Inter-species mating results in sterile offspring.
That means that "Neanderthals" are actually probably just humans. Showing that this DNA finding may actually disprove certain evolutionary theories.
In short...we still don't know for sure. In other words the Science of standard evolutionary theories is still left wanting. Perhaps some evidence can be manufactured, nice and psyentific like.
**"Haldane's rule relating to hybrids of species and extended to speciation in evolutionary theory is easily stated:
When in the offspring of two different animal races one sex is absent, rare, or sterile, that sex is the heterozygous (heterogametic) sex.
It was originally formulated in 1922 by the British evolutionary biologist J. B. S. Haldane. It is sometimes referred to as Haldane's law.
In many organisms, such as mammals or Drosophila flies, males are the heterogametic sex, in that they have XY sex chromosomes, whereas females are homogametic, with XX chromosomes. However, in some other animals (i.e. birds, butterflies) and plants, the reverse is usually true. Haldane's rule has been shown in a number of different hybrid crosses where either the male or the female is the heterogametic sex.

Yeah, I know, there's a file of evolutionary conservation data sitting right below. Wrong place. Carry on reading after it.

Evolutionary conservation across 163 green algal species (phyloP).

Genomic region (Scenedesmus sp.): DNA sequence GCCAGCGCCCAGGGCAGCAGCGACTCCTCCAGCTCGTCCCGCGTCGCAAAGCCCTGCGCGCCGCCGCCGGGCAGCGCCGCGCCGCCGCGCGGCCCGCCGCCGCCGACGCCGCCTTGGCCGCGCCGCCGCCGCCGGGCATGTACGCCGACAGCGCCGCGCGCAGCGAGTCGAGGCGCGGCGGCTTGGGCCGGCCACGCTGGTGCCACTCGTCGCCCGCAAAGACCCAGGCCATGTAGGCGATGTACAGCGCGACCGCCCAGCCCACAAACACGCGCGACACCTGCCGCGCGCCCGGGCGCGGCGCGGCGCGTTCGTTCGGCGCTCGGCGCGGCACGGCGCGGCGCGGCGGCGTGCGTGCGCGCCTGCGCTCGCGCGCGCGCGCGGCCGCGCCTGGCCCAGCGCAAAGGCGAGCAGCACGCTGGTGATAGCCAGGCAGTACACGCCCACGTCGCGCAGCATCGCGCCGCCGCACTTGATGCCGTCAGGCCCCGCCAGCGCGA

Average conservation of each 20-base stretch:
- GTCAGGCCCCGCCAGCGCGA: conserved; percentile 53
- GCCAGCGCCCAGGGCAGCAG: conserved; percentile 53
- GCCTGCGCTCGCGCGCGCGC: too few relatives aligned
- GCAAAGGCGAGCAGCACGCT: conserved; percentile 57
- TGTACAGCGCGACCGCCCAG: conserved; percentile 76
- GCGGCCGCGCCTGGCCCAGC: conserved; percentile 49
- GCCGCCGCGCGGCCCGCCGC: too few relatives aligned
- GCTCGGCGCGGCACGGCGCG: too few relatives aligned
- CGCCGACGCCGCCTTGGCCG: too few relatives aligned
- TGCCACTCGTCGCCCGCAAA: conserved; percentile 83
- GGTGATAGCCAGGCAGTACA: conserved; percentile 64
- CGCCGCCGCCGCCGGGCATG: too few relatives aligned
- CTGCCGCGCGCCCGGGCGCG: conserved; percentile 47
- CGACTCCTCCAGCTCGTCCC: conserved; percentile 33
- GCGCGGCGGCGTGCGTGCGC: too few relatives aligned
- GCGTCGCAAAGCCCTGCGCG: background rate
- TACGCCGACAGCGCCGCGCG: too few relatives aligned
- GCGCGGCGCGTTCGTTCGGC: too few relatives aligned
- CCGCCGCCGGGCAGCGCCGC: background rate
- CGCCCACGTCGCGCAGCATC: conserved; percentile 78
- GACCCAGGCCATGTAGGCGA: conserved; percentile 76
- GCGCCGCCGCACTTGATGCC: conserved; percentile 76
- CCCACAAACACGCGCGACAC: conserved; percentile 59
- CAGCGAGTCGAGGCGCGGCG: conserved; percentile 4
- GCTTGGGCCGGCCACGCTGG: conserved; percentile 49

The fact that hybrid sterility and inviability can evolve due to Haldane's rule in such a vast array of different organisms is quite striking. However, the actual explanation of this phenomenon is rather complicated. Many different hypotheses have been advanced to explain the genetic basis of Haldane's rule.
* The dominance hypothesis: Heterogametic hybrids are affected by all, recessive and dominant, X-linked genes involved in incompatibilities, while homogametic hybrids are only affected by the dominant ones.
* Faster male hypothesis: Male genes evolve faster due to sexua| selection.
* Meiotic drive: In hybrid populations, selfish genetic elements inactivate sperm cells (i.e: A X-linked drive factor inactivates a Y-bearing sperm and vice versa).
* Faster X theory: X-linked have a larger effect in reproductive isolation.
The dominance hypothesis is the most widely accepted explanation of Haldane's rule. However, the individual hypotheses are not mutually exclusive and many causes might potentially act together and cause hybrid sterility and inviability in the heterogametic sex. The faster male hypothesis, for example, receives support from a study in Asian Elephants."